Learning From Las Vegas: Liberace's Strip Mall


For readers too young to have any memory of Liberace, in the 1950s and 60s he was one of the highest paid entertainers in the world. He had his own television show that rivaled “I Love Lucy” and he performed live at Carnegie Hall in New York and the London Palladium. He’s often dismissed as someone who appealed to women of a certain age and men of a certain persuasion. But whenever I see a rapper wearing heavy gold chains, diamond studs, garish watches, oversized rings, and extravagant furs stepping out of a ridiculously expensive car…. I see more than a little Liberace going on.

This was one of his many homes. If you’ve ever flown into Las Vegas International Airport you pretty much glided right over the roof. It’s super close to the main runway. My first impression? It looks like an Italian restaurant in New Jersey.

I recently saw the former home of Johnny Cash from the same Kennedy era time frame on a real estate listing site. It was a perfectly comfortable home, but like Liberace’s place it seemed underwhelming with its wagon wheel chandeliers and imitation wood beams hot glued to the kitchen ceiling. It was a little bit of Nashville in the hills of Southern California with a faux hacienda vibe and linoleum. Kitsch comes in many flavors.

Anyway, the Liberace Mansion is currently a private residence no doubt owned by someone who appreciates the distinctive aesthetic and provenance.

Around the corner are modest homes from the same period. It’s clear that for a long time these houses had declined and are only just recently turning over to new owners. As Vegas grew exponentially outward in every direction the lure of larger more up-to-date properties drew money and attention away from established neighborhoods. If these older places are lucky they get rediscovered every couple of generations and see new investment and care. Is the area tragically passé and a bad investment? Or is it convenient to culture and employment at a bargain price point compared to far flung subdivisions out on the suburban periphery? It depends on who you ask.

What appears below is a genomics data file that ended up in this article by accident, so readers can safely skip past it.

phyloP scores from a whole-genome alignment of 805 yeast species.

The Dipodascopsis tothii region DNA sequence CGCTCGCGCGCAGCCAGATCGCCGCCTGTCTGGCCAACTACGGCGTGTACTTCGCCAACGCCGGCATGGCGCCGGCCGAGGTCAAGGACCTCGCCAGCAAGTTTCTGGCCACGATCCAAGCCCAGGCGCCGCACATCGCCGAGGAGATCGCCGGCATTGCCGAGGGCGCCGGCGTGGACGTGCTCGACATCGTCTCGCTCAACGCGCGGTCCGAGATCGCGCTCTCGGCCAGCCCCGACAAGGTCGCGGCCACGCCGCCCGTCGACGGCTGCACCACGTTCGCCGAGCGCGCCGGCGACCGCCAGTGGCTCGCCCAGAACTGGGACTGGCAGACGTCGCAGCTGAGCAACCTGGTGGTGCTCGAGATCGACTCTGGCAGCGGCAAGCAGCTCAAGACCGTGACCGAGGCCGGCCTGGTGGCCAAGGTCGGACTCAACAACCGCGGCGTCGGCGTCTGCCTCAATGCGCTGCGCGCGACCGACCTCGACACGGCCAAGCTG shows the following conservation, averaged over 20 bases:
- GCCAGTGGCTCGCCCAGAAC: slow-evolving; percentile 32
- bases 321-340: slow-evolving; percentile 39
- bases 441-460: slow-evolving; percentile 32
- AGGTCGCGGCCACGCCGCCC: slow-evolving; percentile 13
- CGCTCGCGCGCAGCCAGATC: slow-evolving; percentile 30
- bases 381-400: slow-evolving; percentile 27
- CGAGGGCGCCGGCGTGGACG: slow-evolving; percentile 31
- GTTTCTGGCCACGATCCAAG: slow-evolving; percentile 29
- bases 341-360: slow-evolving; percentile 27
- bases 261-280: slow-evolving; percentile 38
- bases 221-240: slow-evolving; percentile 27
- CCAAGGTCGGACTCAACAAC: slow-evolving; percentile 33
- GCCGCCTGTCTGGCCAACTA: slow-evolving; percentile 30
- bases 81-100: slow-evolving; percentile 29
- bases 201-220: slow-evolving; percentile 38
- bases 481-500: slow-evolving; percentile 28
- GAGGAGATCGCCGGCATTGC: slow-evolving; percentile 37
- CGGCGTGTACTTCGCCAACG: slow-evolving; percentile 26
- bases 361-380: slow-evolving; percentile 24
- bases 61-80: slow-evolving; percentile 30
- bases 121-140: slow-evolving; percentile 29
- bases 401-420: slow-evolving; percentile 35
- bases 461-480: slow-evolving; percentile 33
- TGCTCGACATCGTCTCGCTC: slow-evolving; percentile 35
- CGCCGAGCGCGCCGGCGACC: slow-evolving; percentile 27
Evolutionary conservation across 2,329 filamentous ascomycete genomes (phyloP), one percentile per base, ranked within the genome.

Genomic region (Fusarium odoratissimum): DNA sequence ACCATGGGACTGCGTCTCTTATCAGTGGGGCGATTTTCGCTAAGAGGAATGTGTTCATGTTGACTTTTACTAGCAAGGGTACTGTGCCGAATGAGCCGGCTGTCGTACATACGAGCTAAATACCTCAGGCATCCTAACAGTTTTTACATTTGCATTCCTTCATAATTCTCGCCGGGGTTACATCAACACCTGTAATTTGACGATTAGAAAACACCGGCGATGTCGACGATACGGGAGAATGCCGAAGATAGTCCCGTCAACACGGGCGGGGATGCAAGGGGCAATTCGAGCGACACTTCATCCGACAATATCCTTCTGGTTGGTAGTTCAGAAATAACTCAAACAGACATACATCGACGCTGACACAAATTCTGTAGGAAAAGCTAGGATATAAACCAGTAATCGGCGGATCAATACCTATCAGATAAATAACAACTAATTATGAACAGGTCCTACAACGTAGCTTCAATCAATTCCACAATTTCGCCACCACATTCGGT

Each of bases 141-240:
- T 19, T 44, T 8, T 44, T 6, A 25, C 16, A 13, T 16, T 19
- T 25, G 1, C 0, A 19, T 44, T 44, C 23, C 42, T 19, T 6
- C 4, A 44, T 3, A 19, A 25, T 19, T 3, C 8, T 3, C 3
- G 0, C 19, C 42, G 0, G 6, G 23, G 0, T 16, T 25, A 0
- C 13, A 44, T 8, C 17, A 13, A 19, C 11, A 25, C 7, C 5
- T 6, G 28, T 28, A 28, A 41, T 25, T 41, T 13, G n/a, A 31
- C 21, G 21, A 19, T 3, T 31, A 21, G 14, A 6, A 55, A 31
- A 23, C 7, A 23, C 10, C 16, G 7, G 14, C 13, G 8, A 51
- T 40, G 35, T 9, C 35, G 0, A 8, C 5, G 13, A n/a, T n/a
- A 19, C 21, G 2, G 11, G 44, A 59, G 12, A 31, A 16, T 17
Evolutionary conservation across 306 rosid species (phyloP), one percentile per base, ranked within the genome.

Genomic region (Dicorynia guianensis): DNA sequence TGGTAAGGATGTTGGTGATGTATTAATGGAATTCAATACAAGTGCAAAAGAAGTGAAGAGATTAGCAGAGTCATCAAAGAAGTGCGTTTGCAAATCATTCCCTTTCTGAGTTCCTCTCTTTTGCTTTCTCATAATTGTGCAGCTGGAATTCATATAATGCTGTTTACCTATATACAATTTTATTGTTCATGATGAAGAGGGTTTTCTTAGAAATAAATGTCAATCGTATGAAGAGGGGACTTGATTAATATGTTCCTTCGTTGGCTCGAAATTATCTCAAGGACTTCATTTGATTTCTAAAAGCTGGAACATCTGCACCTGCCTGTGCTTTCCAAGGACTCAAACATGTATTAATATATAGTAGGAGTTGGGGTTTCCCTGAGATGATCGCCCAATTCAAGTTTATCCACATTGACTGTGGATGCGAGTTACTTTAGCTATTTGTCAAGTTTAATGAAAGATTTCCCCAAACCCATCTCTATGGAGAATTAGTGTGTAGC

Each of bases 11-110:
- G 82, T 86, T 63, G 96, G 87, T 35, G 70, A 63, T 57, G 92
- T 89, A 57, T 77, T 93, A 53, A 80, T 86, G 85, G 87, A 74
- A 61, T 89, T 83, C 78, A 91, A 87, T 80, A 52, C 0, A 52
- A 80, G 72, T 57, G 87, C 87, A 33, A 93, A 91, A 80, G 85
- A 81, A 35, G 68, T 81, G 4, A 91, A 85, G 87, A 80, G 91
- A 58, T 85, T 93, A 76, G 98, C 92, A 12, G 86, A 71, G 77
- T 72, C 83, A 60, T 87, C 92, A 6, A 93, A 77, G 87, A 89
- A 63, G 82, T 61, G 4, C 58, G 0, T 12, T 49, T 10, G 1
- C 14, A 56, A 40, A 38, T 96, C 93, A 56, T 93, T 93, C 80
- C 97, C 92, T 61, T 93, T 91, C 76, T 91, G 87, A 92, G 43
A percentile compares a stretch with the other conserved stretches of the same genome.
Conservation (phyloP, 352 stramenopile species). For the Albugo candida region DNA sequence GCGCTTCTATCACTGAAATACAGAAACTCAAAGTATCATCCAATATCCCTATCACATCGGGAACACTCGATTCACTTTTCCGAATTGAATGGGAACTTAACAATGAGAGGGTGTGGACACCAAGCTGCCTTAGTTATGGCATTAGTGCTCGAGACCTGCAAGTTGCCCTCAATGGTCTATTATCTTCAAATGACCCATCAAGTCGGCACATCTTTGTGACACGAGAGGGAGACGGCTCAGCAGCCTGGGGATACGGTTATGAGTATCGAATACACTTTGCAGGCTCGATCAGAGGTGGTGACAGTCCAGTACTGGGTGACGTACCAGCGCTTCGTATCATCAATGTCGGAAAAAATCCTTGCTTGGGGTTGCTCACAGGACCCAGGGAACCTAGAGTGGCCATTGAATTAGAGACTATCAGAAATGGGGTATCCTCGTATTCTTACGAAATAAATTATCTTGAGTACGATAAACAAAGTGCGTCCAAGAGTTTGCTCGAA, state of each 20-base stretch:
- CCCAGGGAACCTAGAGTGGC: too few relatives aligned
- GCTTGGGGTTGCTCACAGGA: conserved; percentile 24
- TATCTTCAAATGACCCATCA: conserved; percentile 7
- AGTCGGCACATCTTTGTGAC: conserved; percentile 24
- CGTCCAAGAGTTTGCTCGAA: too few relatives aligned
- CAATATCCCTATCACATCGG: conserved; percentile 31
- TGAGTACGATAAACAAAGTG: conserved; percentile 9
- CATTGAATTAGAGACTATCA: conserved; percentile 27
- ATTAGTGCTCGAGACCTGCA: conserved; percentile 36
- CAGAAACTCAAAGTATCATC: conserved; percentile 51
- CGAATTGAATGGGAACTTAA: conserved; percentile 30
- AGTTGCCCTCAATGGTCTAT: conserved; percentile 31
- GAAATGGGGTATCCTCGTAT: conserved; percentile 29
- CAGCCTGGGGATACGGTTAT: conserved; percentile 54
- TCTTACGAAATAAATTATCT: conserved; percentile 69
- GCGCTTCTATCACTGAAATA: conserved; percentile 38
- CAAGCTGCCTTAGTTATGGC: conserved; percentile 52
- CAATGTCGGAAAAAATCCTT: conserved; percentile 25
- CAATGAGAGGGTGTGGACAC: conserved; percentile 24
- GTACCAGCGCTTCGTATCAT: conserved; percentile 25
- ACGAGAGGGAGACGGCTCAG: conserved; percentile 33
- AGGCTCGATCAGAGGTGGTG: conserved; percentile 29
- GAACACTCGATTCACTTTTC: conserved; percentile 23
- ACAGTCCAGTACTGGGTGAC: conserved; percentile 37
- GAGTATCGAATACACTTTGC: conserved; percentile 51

Directly across the street older homes are being scraped for new development. The University of Nevada is right across the road. The dirt has more value than the vintage buildings that sit on it. Traffic makes this a less desirable venue for single family properties. Commercial and institutional uses are pressing in.

Several properties on the block have been repurposed as social service facilities, youth outreach centers, women’s shelters, and housing assistance agencies. The point here is that over time places evolve and change. The Las Vegas of 1962 is gone and isn’t coming back.

Read the rest of this piece at Granola Shotgun.

Johnny Sanphillippo is an amateur architecture buff with a passionate interest in where and how we all live and occupy the landscape, from small rural towns to skyscrapers and everything in between. He travels often, conducts interviews with people of interest, and gathers photos and video of places worth talking about (which he often shares on Strong Towns). Johnny writes for Strong Towns, and his blog, Granola Shotgun.

Photos: by the author